Product barcodes are read by barcode scanners in more everyday situations than most of us realize. One of the most familiar uses of this technology is with barcodes on product packages at grocery stores. When we buy something a bar code scanner scans and reads the barcodes on each package. Product information such as product name and unit cost is automatically read and processed by the stock control system. A short description and the amount of each item is automatically added to your bill as each new item is scanned.
When you buy a product such as a can of soup or a box of cereal, it alerts the stock control system to the fact that the item was purchased. This allows the control system to maintain a current record of how many of each item is still available for purchase. As long as the entire inventory was entered correctly in the first place, this allows your inventory control to be automatic and constantly up to date.
In a small business setting implementing such a system starts with stock control software where information about inventory items is stored. Bar code scanners are used to input data into the stock control system. Each time an item passes in or out of inventory it is scanned and the appropriate change of status is recorded in the inventory database.
A system like this one can generate different bar codes for items that need them. The software will create a one of a kind bar code for each new item. The bar code printer will then print the code label which is then placed on the item.
Here are the three most popular types of bar code scanners currently in use:
1. Wand Scanners - The least expensive type of bar code scanner is the wand system. And even though it is less expensive, it still is a great choice for most uses. Typically wand prices are a tenth of laser gun prices and about a fifth of CCD scanner prices.
The wand system works very well most of the time, and is is the cheapest kind of bar code scanner. As far as cost is concerned, one of these wands will cost 1/10th as much as a laser gun, and about 1/5th as much as a CCD scanner.
But wand scanners have their limitations. In order to get an accurate scan the wand must be held at a fairly precise angle relative to the bar code. It must also be slid across the bar code at a speed that is neither too fast nor too slow. And all wand bar code scanners have a resolution limit. If a bar code has a resolution that is significantly finer than the wand scanner, the scanner will not be able to read it correctly. For example, a 10 mil wand cannot read a 5 mil bar code. It is important to keep this in mind when purchasing a wand scanner.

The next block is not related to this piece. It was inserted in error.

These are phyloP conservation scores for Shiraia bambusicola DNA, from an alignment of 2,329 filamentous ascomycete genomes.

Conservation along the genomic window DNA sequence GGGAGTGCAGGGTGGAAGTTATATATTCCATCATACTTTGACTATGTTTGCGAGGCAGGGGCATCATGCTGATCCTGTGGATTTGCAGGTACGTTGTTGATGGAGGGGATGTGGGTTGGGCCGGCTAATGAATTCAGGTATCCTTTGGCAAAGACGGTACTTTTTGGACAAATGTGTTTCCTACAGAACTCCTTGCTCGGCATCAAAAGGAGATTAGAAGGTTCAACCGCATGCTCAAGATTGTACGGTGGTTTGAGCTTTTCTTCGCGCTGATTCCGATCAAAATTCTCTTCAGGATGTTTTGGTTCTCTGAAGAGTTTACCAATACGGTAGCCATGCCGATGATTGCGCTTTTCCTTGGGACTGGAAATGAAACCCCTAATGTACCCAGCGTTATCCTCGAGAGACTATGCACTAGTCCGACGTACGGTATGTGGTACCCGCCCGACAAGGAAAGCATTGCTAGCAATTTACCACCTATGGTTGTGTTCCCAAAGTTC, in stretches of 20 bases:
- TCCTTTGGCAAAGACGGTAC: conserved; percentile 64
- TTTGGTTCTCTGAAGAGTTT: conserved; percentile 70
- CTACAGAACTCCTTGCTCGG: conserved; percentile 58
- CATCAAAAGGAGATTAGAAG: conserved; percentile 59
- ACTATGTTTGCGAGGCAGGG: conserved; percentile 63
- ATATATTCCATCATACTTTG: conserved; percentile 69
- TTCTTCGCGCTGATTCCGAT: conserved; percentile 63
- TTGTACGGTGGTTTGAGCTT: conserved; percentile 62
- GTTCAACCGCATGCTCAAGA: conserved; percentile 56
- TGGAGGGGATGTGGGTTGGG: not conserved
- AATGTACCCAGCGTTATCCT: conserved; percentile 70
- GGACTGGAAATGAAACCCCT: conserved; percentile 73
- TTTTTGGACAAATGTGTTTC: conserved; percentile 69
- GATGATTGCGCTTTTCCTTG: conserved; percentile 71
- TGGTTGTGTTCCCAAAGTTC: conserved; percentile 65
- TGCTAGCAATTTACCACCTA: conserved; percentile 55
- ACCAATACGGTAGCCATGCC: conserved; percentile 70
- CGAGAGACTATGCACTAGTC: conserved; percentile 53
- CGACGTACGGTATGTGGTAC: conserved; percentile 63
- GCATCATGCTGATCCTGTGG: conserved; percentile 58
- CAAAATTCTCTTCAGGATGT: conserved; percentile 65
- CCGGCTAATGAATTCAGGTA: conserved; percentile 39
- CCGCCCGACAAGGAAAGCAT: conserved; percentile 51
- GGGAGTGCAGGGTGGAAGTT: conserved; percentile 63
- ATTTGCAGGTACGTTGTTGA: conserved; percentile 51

2. CCD Scanners - CCD stands for charged coupled device. This type of scanner normally costs less than a laser scanner, and it is a very accurate alternative system for scanning bar codes. Both the wand scanner and the CCD reader have to be in physical contact with the bar code if they are to read the label. However, the CCD reader doesn't have to be moved, waved, or slid across the label like the wand scanner. The user can just touch the reader to the bar code and pull the trigger to activate the scanner.
Of all the various types of bar code scanners, CCD readers tend to be the simplest to use. CCD readers can be found in widths from 2 to 4 inches and, while they are more expensive than a wand, CCD readers are less expensive than laser scanners.
A new barcode technology similar to CCD is called FFO (Fixed Focus Optics). And FFO scnner is a non-contact reader which can read barcodes from as much as 20" away. They are also able to read two-dimensional barcodes which are going to become more widely used in the future.
3. Laser Scanners - A beam of light is used by a laser scanner in order to scan the bar code label. Instead of moving the scanner you move the bar code across the scanner. The scanner does not have to actually touch the bar code label in order to read it. The scanner will automatically read the scan whenever a bar code is held in front of it.
Such a system has benefits in a variety of situations. For instance, because the scans are accomplished with great speed, it is possible to embed laser scanners inside of conveyor systems. When items pass by rapidly, scanning takes place automatically. In a retail environment, the clerk merely moves each item over the glass to engage the scan. Such a system can easily keep pace with a clerk who simply moves objects from one side of the scanner to the other other. Laser systems are much more rapid and accurate than any other widely-used alternative.
No matter what your ideal scanning system might be today, you need to make certain that you buy a stock control system that allows you to take advantage of future developments in bar code technology. This will allow you to keep your system updated without having to replace the entire system in the future.
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